Given Evelyn’s proclivity of hurting the people closest to her, it comes as no surprise when the villain is revealed to be Joy or, at least, another version of Joy. Alpha Waymond teaches Evelyn to “verse jump” to help her acquire necessary combat skills from other versions of herself to defeat Jobu Tupaki. He informs her that the jump into different multiverses can only be achieved if she acts in improbable and illogical ways — she later proves to be quite adept at this, as she snorts houseflies and even pees herself during her confrontations with Jobu Tupaki and her henchmen. 

“Everything Everywhere All at Once” seems to have fun playing around with the concept of infinite possibilities existing through a multiverse, as this is where the elements of absurdism, sci-fi, fantasy and even pop culture references intersect; for instance, Evelyn travels to one universe where she is a chef and her coworker is controlled by a raccoon, because she confuses “Ratatouille” for “Raccacoonie.” There are other universes in which Evelyn and Joy fight as two-dimensional scribbles, glutinous blobs, styrofoam puppets and even rocks with googly eyes — truly, these artistic decisions reflect the limitless possibilities of storytelling in itself.

The film’s multiverse exists between the boundlessness of imagination and liminal spaces, and suggests that even though people might appear to live in stasis, as Evelyn does with her failing laundromat business, there is that much more room for their unfulfilled potential — they’re presented with bottomless possibilities of who they could be. Alpha Waymond relays this wholesome message to Evelyn, who at first doubts her ability with a comedic twist: “Every rejection, every disappointment has prepared you for this moment. You’re the worst Evelyn, but that’s why you’re the key to saving reality.”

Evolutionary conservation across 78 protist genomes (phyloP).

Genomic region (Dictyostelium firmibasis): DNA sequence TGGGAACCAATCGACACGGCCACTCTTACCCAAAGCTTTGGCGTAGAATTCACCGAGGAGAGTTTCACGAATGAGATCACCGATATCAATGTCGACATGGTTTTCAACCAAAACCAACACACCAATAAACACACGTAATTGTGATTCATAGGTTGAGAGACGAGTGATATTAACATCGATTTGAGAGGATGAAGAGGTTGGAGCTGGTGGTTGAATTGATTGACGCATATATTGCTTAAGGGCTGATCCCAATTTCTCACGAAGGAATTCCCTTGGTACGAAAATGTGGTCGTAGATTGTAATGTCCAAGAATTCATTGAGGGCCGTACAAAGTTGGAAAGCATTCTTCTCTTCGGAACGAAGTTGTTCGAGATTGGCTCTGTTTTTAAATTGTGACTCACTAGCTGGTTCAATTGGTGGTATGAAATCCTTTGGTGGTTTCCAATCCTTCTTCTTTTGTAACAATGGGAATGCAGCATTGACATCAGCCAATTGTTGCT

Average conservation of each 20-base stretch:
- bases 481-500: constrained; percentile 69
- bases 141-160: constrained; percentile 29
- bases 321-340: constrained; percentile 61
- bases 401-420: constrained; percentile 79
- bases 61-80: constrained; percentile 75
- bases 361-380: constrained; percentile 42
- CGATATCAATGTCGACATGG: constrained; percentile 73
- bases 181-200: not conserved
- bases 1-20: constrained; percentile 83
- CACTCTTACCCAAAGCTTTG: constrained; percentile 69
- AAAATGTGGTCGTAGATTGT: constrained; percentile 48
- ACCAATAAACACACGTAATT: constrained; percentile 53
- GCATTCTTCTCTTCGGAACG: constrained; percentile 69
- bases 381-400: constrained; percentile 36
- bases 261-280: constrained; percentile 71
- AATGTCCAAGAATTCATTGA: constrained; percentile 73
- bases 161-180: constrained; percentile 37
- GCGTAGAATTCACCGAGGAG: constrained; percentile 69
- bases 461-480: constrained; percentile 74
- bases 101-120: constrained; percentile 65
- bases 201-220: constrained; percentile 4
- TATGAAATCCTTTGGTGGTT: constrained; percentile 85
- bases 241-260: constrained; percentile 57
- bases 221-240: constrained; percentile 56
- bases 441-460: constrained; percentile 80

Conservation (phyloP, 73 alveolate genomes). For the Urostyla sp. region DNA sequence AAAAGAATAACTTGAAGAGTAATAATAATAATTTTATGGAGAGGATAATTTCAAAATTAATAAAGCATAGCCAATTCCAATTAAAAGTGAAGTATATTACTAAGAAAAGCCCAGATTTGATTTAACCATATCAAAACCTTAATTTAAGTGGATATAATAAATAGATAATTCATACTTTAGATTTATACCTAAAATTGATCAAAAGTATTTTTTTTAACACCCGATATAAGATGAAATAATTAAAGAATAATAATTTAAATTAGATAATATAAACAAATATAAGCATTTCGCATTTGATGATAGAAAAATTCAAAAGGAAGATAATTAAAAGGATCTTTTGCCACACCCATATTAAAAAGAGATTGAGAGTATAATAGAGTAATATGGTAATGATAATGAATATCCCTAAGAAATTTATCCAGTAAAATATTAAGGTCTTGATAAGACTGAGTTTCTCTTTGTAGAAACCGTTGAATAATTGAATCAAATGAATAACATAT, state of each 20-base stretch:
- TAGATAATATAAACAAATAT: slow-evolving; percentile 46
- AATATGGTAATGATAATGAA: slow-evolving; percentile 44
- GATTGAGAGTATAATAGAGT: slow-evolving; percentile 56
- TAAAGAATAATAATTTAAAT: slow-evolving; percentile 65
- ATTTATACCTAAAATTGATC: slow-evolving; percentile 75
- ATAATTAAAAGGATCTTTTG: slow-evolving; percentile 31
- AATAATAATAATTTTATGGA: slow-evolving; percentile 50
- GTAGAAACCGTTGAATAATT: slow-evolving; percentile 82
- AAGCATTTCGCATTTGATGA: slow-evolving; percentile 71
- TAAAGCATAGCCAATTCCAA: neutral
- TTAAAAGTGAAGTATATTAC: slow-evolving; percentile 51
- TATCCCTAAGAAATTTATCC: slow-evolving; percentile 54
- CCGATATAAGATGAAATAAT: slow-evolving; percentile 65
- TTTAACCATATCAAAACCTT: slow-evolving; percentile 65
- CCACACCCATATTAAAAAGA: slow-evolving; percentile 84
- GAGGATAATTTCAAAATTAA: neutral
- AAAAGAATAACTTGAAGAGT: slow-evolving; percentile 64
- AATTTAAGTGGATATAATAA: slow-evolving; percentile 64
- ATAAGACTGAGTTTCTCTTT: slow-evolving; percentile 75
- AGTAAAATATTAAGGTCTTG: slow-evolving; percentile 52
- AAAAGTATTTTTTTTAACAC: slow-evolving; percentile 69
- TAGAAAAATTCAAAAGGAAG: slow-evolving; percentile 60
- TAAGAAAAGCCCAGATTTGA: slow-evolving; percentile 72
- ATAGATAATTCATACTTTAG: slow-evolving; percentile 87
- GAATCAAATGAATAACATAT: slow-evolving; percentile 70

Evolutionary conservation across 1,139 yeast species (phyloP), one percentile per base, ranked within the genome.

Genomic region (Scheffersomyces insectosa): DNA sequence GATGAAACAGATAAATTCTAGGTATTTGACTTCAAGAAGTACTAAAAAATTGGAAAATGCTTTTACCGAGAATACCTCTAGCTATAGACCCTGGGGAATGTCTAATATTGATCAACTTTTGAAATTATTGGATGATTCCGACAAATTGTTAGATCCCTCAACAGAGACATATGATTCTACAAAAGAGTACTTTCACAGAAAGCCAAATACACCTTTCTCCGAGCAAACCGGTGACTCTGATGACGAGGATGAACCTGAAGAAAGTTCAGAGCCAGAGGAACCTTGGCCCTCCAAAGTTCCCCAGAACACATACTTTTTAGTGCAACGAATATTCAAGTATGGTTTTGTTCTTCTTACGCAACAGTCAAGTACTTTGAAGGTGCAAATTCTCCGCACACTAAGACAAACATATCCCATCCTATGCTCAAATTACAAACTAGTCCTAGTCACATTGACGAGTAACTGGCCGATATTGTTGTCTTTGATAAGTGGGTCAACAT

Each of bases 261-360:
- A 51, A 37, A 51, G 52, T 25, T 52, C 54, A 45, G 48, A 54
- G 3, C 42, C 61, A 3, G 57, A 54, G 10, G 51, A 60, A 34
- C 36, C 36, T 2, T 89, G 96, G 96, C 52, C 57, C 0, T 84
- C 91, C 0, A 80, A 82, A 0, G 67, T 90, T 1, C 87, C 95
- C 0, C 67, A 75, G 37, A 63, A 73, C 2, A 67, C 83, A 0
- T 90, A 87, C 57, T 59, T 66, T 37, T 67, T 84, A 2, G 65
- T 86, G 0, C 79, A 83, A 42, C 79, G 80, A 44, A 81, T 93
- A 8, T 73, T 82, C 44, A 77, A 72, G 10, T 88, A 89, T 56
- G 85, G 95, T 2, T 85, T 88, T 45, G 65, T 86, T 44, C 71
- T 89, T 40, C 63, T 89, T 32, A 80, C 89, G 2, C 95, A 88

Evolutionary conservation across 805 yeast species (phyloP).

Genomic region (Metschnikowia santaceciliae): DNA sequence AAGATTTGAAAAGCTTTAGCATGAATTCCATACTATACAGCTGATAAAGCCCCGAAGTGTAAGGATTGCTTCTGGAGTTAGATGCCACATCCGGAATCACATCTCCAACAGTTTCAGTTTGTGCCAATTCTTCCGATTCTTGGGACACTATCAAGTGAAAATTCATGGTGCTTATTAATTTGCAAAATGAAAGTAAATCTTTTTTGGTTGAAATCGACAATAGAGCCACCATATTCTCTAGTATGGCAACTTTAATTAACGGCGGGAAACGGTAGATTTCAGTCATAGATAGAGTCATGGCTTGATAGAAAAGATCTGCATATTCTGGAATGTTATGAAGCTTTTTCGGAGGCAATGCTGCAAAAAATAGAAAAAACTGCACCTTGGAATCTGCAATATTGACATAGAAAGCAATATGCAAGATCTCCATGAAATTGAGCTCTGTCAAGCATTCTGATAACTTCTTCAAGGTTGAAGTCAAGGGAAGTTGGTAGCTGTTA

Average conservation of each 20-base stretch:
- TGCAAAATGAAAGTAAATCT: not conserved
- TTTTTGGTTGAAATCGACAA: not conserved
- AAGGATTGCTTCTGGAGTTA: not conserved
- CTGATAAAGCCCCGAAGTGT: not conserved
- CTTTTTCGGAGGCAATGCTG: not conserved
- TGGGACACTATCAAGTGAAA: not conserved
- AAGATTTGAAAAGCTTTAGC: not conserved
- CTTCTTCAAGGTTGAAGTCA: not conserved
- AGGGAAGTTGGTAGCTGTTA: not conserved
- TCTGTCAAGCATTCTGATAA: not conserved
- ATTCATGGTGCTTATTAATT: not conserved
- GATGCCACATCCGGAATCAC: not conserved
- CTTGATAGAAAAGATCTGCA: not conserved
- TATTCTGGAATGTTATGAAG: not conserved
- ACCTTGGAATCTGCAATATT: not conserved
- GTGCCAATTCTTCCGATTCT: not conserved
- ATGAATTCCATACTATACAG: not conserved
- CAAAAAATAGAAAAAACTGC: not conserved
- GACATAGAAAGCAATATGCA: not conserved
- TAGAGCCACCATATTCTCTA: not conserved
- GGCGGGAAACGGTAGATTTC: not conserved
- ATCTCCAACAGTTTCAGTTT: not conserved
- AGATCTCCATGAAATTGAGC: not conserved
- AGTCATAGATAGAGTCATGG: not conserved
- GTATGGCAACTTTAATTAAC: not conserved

The culmination of all of these different elements produce a pandemonium, making the film’s overall message a little difficult to follow, although I wonder if this was a deliberate artistic choice as well — perhaps the directors, Daniel Kwan and Daniel Scheinert, had intended for the audience to find their own meaning within the chaos of this film, as the characters do in its closing scenes.

In Joy and Evelyn’s last confrontation, they have exhausted themselves from fighting, and Joy has been reduced to her original self, although the effects of Jobu Tupaki’s influence still linger within her. She is left with the nihilistic belief that nothing matters, because the universe is so large and humans are such an insignificant part of it, but Evelyn counters: “Since nothing matters, the only thing that can matter is the choice you make.” 

Within their last confrontation, the two also nod to the possibility of leaving the movie’s interpretation in their audience’s hands. Joy laments, “Here, all we get are a few specks of time where anything actually makes sense,” to which Evelyn then replies, “Then I will cherish those few specks of time,” emphasizing the importance of choosing to find value in the present moment and redefining what it means to be human. 

 

Written by: Sun Yie — arts@theaggie.org